One of my beginning voice students was singing Henry Mancini’s “Moon River” at her last lesson. I was suddenly plunged into a stream of memory, of the first date with my ex-husband, now, oh, 35 years ago? My little emotional canoe was heading toward the rapids, and somehow I managed to jump out and just remember the concert and the music, without drowning in the memory of all the bad and good of those years.
Does music bring me joy? Undoubtedly. But it also brings memories; and, I am not surprised to realize, many are rooted in sadness, sorrow. I let the tears flow, I feel myself breathe, I keep choking out the melody, dropping out when my sobs prevent the high notes.
The CDC identifies five major health risks associated with Mardi Gras festivities:
risky sexual behavior
I got to thinking about how the Feldenkrais Method could be useful for Carnival survival — whether you’re dancing the night away in Rio, letting the good times roll in New Orleans, or elbowing your way toward a second (or third) helping at the local church pancake feed. Here are 4 ways to outsmart the worst Mardi Gras health hazards.
1. Awareness. In the Feldenkrais Method, “awareness” is not an abstract or “woo-woo” ideal. It is practical, and always in service to improved functioning. Learn to pay attention: to yourself, to where you are, what is around you, how you plan to get out of there if you need to. To pay attention means that you are gathering information, and “intelligence” in several senses of the word. Better information in the moment means you can make better decisions.
2. Sensory sensitivity: This is an aspect of awareness, but distinct enough to elaborate upon further. We learn, and are encouraged, to ignore our own sensations of pain, and fatigue. We are also taught to ignore or distrust our sensations of pleasure. In short, we numb our unpleasant and vulnerable sensations so that our internal “calibration system” gets all out of whack. As Brene Brown says, the evidence for this numbing is that we are the most in- debt, obese, addicted, and medicated adult cohort in U.S. history. We don’t just overdo it at Mardi Gras. We overdo it every day.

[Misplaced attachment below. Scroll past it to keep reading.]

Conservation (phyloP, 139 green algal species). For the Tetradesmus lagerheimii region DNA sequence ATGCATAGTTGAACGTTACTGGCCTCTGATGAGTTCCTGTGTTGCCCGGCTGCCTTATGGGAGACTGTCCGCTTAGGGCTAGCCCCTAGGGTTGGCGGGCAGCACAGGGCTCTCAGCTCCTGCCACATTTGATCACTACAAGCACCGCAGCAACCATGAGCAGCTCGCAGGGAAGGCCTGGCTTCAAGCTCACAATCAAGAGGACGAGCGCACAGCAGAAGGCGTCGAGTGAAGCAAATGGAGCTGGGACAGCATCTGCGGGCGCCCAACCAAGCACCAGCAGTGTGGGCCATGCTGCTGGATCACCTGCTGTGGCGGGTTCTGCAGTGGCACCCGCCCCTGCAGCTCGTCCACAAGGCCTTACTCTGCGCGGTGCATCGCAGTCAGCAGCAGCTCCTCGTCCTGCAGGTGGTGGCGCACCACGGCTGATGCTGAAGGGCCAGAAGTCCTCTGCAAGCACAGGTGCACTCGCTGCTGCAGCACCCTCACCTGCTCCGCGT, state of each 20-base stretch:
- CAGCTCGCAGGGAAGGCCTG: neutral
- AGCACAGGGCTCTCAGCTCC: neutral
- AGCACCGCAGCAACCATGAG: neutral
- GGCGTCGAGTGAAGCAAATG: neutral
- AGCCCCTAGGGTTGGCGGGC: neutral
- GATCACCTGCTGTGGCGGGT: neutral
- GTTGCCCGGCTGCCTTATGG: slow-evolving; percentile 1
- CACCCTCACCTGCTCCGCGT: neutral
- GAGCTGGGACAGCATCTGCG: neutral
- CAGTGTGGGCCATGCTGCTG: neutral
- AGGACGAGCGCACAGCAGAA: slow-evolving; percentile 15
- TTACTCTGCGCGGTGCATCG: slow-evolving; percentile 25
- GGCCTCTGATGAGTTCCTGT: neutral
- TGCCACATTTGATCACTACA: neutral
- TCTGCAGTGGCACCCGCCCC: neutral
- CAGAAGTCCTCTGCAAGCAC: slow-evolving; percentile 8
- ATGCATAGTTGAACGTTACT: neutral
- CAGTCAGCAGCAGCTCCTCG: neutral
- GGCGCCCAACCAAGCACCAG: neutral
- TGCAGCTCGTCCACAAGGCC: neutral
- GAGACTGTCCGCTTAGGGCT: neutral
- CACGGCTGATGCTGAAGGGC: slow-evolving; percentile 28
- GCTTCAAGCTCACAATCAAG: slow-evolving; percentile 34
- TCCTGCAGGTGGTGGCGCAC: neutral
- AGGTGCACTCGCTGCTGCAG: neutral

The Feldenkrais Method allows you to re-calibrate your internal system so that you can trust your sensations. You are less apt to overdo it (with eating, sex, or drinking at Mardi Gras; or exercise, arguing, computer time, spending) when you can feel when “enough is enough.” You will notice that the buffet food seems “iffy,” and you won’t eat it. You will sit down for awhile if your back hurts. Moderation is only possible if you can feel the difference between “enough” and “too much.”
3. Reversibility. In short, don’t do anything past the point of no return. Be able to engage, and disengage, with any movement, situation, or behavior, with ease. See #1, #2.